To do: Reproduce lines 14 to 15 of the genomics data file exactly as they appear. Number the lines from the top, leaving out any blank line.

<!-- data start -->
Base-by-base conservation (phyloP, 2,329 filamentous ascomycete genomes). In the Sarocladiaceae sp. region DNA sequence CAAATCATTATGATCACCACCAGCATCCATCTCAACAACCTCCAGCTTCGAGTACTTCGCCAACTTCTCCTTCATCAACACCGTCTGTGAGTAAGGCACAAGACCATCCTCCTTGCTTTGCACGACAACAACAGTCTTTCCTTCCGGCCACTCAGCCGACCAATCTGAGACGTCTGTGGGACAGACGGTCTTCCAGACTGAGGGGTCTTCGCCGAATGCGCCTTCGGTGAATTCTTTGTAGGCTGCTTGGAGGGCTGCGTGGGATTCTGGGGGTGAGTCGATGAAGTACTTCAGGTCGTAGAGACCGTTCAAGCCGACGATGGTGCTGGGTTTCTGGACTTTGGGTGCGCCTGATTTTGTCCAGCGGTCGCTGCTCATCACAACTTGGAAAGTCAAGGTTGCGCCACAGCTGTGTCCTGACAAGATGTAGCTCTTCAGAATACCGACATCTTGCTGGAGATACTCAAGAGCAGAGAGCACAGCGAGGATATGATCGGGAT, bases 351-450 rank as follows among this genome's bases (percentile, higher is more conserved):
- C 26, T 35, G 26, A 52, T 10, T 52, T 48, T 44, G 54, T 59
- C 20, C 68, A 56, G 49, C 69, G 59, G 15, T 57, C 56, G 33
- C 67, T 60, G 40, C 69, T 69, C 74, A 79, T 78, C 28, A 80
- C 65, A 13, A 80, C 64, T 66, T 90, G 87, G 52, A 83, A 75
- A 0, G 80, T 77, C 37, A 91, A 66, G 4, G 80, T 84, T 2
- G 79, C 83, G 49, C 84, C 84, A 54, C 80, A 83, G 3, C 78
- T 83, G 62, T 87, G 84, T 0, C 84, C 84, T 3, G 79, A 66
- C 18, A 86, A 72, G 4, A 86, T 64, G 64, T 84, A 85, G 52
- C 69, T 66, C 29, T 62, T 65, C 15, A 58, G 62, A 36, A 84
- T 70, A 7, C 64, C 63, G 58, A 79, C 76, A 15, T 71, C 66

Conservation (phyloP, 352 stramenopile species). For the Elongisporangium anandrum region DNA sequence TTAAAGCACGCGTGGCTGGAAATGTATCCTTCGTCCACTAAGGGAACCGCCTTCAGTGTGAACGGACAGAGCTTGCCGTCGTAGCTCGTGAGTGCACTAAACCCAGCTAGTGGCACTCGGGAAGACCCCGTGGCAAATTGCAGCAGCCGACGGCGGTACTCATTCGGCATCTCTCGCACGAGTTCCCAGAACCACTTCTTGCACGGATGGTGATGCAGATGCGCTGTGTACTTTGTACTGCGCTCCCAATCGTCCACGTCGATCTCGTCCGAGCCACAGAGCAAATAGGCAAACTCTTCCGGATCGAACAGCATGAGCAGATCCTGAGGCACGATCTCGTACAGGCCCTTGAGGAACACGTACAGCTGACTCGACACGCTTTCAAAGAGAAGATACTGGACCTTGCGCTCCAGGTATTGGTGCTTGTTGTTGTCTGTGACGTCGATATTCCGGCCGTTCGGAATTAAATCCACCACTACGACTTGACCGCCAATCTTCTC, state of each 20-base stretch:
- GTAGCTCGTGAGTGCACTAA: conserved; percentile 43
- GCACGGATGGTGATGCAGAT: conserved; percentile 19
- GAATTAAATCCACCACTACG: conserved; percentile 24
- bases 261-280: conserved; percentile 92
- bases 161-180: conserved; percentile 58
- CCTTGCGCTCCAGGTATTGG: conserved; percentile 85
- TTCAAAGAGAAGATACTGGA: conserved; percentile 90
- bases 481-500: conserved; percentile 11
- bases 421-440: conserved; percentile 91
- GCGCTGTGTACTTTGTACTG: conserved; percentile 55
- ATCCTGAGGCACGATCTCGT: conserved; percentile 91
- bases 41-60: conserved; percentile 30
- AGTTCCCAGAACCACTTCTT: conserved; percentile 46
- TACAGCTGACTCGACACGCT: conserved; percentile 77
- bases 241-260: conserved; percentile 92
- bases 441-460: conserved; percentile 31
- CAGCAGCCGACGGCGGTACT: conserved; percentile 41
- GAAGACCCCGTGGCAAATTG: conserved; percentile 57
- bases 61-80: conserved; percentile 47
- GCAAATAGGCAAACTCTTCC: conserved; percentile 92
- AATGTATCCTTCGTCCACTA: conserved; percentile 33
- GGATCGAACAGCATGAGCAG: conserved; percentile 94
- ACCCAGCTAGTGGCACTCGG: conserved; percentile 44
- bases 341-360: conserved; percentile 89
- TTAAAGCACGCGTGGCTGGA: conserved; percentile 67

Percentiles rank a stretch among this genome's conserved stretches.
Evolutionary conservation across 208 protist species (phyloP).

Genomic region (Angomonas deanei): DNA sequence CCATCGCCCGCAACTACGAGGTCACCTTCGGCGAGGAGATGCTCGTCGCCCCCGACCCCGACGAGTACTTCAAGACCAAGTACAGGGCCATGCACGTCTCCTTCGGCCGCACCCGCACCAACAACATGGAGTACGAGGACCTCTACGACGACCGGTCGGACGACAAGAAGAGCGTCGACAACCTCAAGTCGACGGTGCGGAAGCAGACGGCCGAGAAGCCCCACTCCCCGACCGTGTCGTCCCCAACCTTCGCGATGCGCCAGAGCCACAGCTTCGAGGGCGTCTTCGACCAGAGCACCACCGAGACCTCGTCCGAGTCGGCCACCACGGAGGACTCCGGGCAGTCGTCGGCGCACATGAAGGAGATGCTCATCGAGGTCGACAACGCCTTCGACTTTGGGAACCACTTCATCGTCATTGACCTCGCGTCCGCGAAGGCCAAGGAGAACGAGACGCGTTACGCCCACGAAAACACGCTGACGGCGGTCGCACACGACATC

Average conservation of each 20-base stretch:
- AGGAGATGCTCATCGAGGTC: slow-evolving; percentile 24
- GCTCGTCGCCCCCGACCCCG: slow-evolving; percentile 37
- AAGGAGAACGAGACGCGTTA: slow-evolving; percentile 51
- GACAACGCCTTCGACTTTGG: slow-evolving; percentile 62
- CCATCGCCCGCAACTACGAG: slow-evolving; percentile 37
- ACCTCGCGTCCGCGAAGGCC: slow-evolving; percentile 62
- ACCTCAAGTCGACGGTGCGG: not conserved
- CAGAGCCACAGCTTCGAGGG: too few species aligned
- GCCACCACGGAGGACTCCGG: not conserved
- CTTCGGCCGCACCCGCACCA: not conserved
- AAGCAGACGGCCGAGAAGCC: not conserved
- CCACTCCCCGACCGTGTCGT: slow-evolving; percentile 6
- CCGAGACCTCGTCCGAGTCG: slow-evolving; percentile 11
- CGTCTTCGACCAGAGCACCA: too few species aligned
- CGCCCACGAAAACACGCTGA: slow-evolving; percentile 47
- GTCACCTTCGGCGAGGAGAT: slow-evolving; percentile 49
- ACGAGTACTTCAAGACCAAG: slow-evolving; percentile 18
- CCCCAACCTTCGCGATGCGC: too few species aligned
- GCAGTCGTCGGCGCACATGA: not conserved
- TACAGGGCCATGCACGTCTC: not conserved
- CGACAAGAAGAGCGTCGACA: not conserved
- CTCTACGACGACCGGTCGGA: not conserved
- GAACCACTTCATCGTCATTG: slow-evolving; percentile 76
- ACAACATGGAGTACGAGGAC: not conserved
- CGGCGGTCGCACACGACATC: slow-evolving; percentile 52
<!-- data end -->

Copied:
- GCACGGATGGTGATGCAGAT: conserved; percentile 19
- GAATTAAATCCACCACTACG: conserved; percentile 24